A few weeks ago I was presenting at SQL Saturday Raleigh and was asked a question that I didn’t know the answer to.
The question was, “can you change the location of named volumes in docker?”
This is one of the things that I love about presenting, being asked questions that I don’t know the answer to. They give me something to go away and investigate (many thanks to Dave Walden (b|t) for his help!)
Read on for Andrew’s answer.
An update to Microsoft R Open (MRO) is now available for download on Windows, Mac and Linux. This release upgrades the R language engine to version 3.4.4, which addresses some minor issues with timezone detection and some edge cases in some statistics functions. As a maintenance release, it’s backwards-compatible with scripts and packages from the prior release of MRO.
MRO 3.4.4 points to a fixed CRAN snapshot taken on April 1 2018, and you can see some highlights of new packages released since the prior version of MRO on the Spotlights page. As always, you can use the built-in checkpoint package to access packages from an earlier date (for reproducibility) or a later date (to access new and updated packages).
David also spills the beans on when we’ll see MRO 3.5.0.
It occurred to me that we haven’t covered the
TIMESTAMPdata type in this series about dates and times.
TIMESTAMPis the Windows Millennium Edition of data types. It has nothing to do with date and time. It’s a row version. Microsoft asks that we stop calling it
DECIMALis a synonym of
NUMERIC, so too is
TIMESTAMPa synonym of
ROWVERSION. Please call it a
ROWVERSIONand pretend that
TIMESTAMPdoesn’t exist. Microsoft is deeply sorry for the confusion.
As I say, dates and times are hard. But at least this is easy: if you don’t use it, you won’t have problems with it.
A second option is to use statistics profiling. This was introduced in SQL Server 2014 and is easily set by using SET STATISTICS PROFILE ON orenable query profiling globally using DBCC TRACEON (7412, -1). This trace flag is only available in SQL Server 2016 SP1 and above. Selecting from the dynamic management view (DMV) Sys.dm_exec_query_profiles you can do real time query execution progress monitoring while the query is running. This option will return estimated and actual rows by operator.
Click through for the full set of methods.
One way that we can do this is by signing the procedure (you can also use this with functions and triggers) with a certificate or an asymmetric key.
In this post I’m only going to look into signing a stored procedure with a certificate but the same ideas can be applied for the other objects and with an asymmetric key.
We’re going to create a certificate and sign our stored proc using that certificate. We’ll then create a user based on the certificate and grant the new certificate user the appropriate permissions to run the stored procedure.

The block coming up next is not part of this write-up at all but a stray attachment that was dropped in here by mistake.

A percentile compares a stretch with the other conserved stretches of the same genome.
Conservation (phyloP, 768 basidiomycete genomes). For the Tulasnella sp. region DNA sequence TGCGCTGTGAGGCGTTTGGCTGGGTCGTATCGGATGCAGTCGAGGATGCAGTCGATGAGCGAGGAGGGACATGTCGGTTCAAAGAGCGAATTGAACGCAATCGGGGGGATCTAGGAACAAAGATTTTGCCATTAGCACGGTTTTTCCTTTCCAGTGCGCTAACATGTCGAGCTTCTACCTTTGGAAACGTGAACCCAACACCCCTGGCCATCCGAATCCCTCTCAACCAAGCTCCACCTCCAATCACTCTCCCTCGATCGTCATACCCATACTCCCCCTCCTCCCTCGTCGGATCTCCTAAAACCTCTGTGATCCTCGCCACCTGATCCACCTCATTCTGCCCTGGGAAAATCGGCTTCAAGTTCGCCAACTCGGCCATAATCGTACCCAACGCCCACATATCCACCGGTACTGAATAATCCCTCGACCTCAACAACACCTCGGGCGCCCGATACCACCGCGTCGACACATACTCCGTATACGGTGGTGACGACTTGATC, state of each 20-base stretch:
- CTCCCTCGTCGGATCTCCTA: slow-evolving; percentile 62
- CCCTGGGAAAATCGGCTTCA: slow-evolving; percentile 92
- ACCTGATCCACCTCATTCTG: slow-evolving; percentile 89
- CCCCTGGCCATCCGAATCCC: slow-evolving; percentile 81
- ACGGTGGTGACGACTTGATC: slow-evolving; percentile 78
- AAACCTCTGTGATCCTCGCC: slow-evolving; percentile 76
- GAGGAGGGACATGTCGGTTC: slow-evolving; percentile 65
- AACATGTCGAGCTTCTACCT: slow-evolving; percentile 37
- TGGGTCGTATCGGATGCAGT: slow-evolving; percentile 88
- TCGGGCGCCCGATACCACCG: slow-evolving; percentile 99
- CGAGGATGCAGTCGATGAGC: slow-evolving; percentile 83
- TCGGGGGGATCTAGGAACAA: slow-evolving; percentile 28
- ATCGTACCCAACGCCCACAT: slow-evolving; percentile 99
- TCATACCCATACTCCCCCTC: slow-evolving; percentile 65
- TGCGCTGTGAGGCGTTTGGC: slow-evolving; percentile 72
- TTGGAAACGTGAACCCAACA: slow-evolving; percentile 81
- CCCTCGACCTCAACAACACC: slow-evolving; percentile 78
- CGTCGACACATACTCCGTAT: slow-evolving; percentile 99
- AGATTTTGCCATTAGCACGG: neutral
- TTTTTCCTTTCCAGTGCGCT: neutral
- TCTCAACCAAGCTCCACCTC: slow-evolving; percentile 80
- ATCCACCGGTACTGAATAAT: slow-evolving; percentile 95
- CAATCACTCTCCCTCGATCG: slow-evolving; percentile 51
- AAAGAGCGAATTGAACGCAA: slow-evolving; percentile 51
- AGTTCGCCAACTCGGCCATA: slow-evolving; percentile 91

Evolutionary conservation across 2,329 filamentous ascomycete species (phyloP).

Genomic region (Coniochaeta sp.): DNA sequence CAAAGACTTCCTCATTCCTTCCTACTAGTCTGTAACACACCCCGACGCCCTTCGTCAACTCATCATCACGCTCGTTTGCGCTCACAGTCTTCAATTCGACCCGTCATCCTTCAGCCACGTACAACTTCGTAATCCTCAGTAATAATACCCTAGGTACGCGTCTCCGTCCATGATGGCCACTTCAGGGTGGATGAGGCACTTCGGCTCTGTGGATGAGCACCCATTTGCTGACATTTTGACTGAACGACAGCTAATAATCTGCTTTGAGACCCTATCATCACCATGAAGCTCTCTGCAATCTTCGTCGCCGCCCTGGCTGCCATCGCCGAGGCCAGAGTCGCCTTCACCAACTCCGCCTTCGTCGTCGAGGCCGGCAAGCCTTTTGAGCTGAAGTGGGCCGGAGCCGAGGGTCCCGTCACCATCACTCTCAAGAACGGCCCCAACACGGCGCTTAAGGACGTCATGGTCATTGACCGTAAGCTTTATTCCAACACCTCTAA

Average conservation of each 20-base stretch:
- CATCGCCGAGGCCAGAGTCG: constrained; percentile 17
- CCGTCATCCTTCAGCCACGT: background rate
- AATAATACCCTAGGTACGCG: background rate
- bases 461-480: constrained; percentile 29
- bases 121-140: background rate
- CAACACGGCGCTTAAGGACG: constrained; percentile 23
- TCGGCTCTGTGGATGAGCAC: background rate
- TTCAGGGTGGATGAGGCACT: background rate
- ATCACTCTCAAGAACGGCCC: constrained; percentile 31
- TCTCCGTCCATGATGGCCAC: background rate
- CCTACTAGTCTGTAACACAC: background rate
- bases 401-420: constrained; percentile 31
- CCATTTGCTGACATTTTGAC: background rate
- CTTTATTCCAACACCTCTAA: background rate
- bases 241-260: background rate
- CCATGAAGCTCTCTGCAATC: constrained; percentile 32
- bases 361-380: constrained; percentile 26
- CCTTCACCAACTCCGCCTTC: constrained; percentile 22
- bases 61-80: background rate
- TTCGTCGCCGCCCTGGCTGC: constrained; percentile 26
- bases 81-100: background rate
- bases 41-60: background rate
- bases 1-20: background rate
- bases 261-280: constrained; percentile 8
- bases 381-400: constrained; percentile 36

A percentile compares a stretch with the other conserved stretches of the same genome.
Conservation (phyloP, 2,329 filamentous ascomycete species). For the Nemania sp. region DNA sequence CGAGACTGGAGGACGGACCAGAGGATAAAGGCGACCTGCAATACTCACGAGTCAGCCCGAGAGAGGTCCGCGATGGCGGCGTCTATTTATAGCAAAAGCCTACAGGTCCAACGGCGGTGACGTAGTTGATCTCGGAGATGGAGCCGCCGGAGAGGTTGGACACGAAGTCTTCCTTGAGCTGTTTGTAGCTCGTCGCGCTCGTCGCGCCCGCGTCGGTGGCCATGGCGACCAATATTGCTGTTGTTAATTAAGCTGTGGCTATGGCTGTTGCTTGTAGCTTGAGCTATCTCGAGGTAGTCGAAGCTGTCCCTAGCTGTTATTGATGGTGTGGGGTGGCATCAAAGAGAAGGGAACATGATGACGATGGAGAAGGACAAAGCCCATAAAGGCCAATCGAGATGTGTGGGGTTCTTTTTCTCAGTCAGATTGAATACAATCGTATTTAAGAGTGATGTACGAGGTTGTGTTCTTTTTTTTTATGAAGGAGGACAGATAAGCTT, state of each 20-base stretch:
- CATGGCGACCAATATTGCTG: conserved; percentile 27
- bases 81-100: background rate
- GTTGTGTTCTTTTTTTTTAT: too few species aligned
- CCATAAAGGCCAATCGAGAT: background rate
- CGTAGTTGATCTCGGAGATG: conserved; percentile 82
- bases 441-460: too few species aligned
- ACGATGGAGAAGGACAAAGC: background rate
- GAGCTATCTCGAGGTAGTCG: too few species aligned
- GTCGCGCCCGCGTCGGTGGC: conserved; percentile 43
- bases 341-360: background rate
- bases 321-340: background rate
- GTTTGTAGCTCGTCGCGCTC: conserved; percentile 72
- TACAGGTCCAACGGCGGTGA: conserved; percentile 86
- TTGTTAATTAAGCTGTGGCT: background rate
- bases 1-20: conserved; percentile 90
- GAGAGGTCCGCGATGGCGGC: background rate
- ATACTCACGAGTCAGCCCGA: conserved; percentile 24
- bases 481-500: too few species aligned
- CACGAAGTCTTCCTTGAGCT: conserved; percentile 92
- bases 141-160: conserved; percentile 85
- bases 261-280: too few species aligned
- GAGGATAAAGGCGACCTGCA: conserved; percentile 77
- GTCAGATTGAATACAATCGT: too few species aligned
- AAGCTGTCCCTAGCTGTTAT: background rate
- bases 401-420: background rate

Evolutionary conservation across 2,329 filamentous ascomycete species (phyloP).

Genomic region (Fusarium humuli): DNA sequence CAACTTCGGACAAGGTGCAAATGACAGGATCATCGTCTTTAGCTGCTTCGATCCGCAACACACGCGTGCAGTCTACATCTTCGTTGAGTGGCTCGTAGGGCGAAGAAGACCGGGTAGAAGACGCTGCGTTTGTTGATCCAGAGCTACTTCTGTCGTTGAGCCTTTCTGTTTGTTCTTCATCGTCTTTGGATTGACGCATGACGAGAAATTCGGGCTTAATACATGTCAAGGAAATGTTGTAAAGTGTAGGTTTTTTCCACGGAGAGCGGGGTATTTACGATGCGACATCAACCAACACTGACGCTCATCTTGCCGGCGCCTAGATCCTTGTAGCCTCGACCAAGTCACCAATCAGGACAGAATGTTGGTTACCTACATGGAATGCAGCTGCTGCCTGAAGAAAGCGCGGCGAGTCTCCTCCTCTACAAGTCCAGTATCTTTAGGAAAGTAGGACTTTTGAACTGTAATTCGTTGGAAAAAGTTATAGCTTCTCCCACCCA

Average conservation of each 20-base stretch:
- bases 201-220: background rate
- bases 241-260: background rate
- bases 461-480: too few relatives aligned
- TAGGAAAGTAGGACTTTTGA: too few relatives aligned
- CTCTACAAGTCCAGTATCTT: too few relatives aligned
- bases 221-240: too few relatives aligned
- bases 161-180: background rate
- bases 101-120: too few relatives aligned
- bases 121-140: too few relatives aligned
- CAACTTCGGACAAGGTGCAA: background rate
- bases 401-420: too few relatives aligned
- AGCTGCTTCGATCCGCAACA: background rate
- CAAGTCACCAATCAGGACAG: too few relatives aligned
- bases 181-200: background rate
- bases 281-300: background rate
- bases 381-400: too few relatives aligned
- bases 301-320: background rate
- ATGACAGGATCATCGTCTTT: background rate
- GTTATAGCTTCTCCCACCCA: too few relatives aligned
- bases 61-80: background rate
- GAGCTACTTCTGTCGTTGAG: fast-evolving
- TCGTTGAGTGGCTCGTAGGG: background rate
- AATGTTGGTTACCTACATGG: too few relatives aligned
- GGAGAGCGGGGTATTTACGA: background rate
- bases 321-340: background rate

Every SQL Server DBA should know how to do this, but in my experience, it’s a small percentage who do.
The changes in Azure SQL DW Compute Optimized Gen2 tier are:
5x query performance via a adaptive caching technology. which takes a blended approach of using remote storage in combination with a fast SSD cache layer (using NVMes) that places data next to compute based on user access patterns and frequency
Significant improvement in serving concurrent queries (32 to 128 queries/cluster)
Removes limits on columnar data volume to enable unlimited columnar data volume
5 times higher computing power compared to the current generation by leveraging the latest hardware innovations that Azure offers via additional Service Level Objectives (DW7500c, DW10000c, DW15000c and DW30000c)
Added Transparent Data Encryption with customer-managed keys
Those are some good improvements. #2 in particular makes it possible for Azure SQL DW to be useful in a much larger number of environments.
I picked up half a dozen used books about SQL Server 6.5, then spent a delightful weekend reading them. Seriously delightful – lemme tell you just how into it I was. Erika and I eat all weekend meals out at restaurants, but she saw me so happily curled up in my chair reading that she insisted on going out and getting tacos for us just so I wouldn’t have to get up. I was having that good of a time READING BOOKS ABOUT SQL SERVER 6.5. (Also, Erika is amazing. Moving on.)
To bring you that same fun, I wanna share with you a few pages from Inside SQL Server 6.5 by Ron Soukup, one of the fathers of SQL Server
It’s a great read. My contribution to the Old But Good oeuvre is the Handbook of Relational Database Design by Candace Fleming and Barbar von Halle. For my money, it has what I still consider the best primer on database normalization out there. It also has a bunch of stuff that we should be glad we don’t do anymore, like figuring out specific file layouts for non-clustered indexes to minimize the number of disk rotations needed to retrieve a record of data.